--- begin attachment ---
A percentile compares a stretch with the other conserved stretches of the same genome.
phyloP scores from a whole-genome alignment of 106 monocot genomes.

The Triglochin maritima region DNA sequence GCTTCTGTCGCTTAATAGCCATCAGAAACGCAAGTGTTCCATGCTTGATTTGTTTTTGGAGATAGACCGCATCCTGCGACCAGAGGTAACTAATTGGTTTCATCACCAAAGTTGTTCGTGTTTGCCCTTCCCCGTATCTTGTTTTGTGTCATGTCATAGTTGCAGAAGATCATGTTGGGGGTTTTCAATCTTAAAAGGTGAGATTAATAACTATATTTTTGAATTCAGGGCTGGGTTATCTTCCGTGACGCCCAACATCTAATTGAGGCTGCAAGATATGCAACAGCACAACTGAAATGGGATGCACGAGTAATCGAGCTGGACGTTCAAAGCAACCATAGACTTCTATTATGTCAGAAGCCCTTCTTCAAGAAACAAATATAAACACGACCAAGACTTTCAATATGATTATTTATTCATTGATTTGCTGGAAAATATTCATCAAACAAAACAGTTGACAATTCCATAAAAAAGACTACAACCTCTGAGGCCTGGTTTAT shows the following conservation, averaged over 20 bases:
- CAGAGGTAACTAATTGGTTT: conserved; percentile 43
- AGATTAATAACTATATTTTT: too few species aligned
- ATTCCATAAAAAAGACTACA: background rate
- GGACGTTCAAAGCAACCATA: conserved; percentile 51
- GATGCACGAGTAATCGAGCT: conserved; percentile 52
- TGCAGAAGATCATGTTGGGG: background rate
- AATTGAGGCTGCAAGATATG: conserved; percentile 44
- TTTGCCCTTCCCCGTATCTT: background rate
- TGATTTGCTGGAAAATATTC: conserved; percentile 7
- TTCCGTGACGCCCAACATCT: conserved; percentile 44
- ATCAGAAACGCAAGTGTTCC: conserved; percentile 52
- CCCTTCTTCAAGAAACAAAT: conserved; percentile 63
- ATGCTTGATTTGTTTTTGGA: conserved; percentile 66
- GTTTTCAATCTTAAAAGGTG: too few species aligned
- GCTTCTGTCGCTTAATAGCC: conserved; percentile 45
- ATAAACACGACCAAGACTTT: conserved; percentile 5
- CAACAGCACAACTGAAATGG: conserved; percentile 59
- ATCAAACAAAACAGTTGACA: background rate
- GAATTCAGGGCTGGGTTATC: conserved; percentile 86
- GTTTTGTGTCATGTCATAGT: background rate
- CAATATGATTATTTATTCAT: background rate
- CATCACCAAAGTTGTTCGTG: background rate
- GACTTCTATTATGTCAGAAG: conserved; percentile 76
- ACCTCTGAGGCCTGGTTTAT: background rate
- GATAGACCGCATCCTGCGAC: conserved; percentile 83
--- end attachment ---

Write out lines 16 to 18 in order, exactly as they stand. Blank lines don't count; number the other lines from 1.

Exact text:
- ATGCTTGATTTGTTTTTGGA: conserved; percentile 66
- GTTTTCAATCTTAAAAGGTG: too few species aligned
- GCTTCTGTCGCTTAATAGCC: conserved; percentile 45